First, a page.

On this episode of Broad & High, an artist profile: Dennis DeVendra, a blind woodturner. Also a look at Dangerdust, the anonymous chalk artist duo from Columbus College of Arts and Design, Helping Hands Center an arts & autism based in Clintonville, Petali Teas and D’Art the Gallery Kitty at Dublin Arts Council.
Native Flute Pre-Dates America’s First Thanksgiving
Identifiable sounds of the season can be strong reminders of holidays past. A seasonal bell, a turkey gobble, or dinner table conversation can trigger memories. But a sound that’s been part of the American landscape since before the first Thanksgiving is rarely heard and one central Ohio resident is working to change that.
The Native American flute has been played for centuries before America was dubbed the “land of the pilgrim’s pride.” Pickerington resident Mark Camden says evidence of flute instrument date back 6-thousand years on the North American continent. But Camden’s keen interest in the instrument began only eight years ago. Now, Camden, also known as Mark Thunderwalker, makes Native American flutes and studies their history. He says the flute is used mostly by Native Americans for highly personal reasons was likely not have been played during the first Thanksgiving meal in 1620 New England.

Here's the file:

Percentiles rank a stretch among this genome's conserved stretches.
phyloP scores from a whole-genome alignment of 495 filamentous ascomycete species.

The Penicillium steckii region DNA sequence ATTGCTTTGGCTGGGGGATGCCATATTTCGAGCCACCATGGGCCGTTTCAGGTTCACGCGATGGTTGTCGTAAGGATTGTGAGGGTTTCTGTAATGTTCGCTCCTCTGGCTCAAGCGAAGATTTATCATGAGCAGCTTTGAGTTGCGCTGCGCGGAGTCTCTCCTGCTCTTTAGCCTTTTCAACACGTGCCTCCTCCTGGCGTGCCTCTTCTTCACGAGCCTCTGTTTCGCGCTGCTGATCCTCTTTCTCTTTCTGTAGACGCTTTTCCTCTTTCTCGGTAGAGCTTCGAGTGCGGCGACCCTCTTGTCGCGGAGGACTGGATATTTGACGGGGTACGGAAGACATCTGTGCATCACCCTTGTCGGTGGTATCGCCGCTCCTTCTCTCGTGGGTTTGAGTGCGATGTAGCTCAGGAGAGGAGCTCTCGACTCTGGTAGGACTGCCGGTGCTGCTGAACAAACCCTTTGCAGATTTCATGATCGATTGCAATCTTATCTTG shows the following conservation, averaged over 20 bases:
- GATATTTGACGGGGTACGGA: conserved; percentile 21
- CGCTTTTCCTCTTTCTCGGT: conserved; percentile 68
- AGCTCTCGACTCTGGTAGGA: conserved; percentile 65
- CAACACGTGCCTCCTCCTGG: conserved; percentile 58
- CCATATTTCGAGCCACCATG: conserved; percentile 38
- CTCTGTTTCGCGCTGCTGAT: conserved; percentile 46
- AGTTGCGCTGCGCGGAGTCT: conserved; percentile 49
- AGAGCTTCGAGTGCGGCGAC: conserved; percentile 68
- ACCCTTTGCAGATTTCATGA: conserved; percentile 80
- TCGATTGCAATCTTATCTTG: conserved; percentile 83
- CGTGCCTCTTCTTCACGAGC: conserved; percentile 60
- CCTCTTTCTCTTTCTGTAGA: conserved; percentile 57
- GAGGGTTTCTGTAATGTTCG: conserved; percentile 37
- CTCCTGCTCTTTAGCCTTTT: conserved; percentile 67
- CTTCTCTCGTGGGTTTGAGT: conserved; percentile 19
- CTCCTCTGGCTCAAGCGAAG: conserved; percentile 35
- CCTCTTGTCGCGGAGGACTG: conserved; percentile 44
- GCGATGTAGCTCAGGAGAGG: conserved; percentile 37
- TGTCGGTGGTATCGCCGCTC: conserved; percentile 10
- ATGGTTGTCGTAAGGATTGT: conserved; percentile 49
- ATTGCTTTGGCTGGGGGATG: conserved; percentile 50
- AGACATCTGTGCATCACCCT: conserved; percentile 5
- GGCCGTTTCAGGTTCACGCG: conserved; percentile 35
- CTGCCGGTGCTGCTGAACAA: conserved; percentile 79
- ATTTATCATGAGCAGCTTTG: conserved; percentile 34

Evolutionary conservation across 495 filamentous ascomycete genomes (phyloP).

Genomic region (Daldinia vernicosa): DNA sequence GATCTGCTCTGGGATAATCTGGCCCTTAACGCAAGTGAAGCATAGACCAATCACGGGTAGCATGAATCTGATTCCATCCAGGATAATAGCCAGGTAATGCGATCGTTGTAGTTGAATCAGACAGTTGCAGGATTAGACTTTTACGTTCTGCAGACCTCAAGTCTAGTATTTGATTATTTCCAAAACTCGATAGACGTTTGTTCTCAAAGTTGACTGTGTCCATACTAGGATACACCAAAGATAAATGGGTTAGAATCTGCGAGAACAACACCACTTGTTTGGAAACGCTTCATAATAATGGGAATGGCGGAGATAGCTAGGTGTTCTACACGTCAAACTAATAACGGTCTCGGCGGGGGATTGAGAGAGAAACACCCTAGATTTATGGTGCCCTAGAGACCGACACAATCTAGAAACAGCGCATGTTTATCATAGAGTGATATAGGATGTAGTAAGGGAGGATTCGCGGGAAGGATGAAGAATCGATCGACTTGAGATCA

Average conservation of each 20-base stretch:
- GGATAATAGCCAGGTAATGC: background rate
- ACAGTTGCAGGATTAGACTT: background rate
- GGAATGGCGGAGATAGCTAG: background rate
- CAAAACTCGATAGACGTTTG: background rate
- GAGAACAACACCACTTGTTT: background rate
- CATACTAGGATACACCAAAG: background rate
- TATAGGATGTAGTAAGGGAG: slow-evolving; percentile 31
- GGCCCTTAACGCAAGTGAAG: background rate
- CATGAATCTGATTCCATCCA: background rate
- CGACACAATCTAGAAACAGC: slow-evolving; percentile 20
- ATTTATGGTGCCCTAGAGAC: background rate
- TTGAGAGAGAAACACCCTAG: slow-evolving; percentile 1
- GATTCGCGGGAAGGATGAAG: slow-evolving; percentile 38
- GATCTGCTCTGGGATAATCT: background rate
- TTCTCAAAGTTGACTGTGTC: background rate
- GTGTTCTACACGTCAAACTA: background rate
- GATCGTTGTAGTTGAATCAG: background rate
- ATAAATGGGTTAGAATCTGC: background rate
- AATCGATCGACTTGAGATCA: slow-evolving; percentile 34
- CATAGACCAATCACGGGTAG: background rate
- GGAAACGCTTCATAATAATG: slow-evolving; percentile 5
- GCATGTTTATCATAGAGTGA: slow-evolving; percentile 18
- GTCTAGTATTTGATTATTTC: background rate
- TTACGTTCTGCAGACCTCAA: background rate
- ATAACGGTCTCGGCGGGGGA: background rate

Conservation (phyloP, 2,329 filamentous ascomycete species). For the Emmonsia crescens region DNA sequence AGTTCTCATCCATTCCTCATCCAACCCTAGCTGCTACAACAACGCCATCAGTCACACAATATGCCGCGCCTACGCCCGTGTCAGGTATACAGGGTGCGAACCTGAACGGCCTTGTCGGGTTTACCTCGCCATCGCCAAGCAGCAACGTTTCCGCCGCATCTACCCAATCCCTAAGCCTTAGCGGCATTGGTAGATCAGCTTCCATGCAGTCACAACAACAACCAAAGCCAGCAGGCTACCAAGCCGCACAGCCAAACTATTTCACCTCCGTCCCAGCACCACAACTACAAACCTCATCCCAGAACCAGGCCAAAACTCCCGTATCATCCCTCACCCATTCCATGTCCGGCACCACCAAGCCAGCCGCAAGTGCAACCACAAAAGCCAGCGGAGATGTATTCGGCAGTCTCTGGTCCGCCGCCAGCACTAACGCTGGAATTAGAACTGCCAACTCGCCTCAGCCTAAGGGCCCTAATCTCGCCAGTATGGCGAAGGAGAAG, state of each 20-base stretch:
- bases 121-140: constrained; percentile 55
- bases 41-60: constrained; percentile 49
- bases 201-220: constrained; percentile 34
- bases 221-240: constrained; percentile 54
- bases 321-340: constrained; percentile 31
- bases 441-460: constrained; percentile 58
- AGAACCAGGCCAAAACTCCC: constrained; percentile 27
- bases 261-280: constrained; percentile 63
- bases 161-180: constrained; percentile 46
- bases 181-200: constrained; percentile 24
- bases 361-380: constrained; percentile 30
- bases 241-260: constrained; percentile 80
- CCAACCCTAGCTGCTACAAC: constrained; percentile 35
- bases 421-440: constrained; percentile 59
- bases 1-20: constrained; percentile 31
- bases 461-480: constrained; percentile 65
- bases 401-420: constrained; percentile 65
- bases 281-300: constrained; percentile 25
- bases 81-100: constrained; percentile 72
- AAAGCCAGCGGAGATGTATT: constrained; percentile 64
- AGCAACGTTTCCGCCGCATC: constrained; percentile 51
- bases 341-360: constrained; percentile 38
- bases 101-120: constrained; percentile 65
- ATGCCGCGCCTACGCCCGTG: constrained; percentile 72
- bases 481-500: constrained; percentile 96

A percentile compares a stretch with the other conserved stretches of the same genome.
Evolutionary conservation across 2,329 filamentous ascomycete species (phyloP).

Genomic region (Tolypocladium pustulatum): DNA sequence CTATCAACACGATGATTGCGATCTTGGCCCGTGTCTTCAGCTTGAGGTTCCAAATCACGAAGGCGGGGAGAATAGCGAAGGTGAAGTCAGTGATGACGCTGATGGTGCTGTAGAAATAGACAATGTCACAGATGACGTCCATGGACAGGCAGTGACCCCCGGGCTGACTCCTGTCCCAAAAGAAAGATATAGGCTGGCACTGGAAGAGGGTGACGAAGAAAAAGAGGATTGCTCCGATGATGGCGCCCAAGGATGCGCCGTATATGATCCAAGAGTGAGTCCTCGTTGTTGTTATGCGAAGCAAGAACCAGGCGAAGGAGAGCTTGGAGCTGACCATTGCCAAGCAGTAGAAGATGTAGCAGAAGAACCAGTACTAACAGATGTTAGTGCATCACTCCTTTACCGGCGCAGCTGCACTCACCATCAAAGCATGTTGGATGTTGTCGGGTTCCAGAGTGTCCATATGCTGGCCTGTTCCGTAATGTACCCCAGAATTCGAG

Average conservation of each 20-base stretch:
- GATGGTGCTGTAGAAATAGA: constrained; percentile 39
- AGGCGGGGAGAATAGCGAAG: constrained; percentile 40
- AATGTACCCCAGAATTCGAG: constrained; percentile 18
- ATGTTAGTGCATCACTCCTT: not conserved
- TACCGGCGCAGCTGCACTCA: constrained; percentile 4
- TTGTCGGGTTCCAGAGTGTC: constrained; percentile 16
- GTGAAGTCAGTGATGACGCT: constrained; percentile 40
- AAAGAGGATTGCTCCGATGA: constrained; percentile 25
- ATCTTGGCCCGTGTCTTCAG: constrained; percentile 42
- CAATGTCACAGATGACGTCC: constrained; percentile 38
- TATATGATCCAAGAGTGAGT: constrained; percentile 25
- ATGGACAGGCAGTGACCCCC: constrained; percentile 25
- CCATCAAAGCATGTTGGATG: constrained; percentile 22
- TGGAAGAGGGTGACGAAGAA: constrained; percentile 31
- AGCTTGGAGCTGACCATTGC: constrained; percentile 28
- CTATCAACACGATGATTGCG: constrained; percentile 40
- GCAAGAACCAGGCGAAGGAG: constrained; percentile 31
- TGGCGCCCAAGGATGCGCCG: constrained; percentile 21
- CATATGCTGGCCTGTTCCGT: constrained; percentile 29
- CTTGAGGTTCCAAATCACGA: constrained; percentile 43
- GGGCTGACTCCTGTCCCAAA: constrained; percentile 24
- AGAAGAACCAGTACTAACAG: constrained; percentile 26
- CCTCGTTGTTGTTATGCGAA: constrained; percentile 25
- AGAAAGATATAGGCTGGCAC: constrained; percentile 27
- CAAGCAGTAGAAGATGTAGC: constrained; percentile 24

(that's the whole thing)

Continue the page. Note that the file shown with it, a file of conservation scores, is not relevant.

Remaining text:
“Probably a woodlands native would have had a flute at the first thanksgiving. It wouldn’t have been played at the ceremony or at the dinner. The native flute at that time would have been used on a more personal basis, and not in a performance or anything like that.”
Thunderwalker says a Native American flute is recognizable by the little wooden piece that is strapped on with a piece of leather onto the top of the flute. The piece helps direct the air flow to make the memorable sound.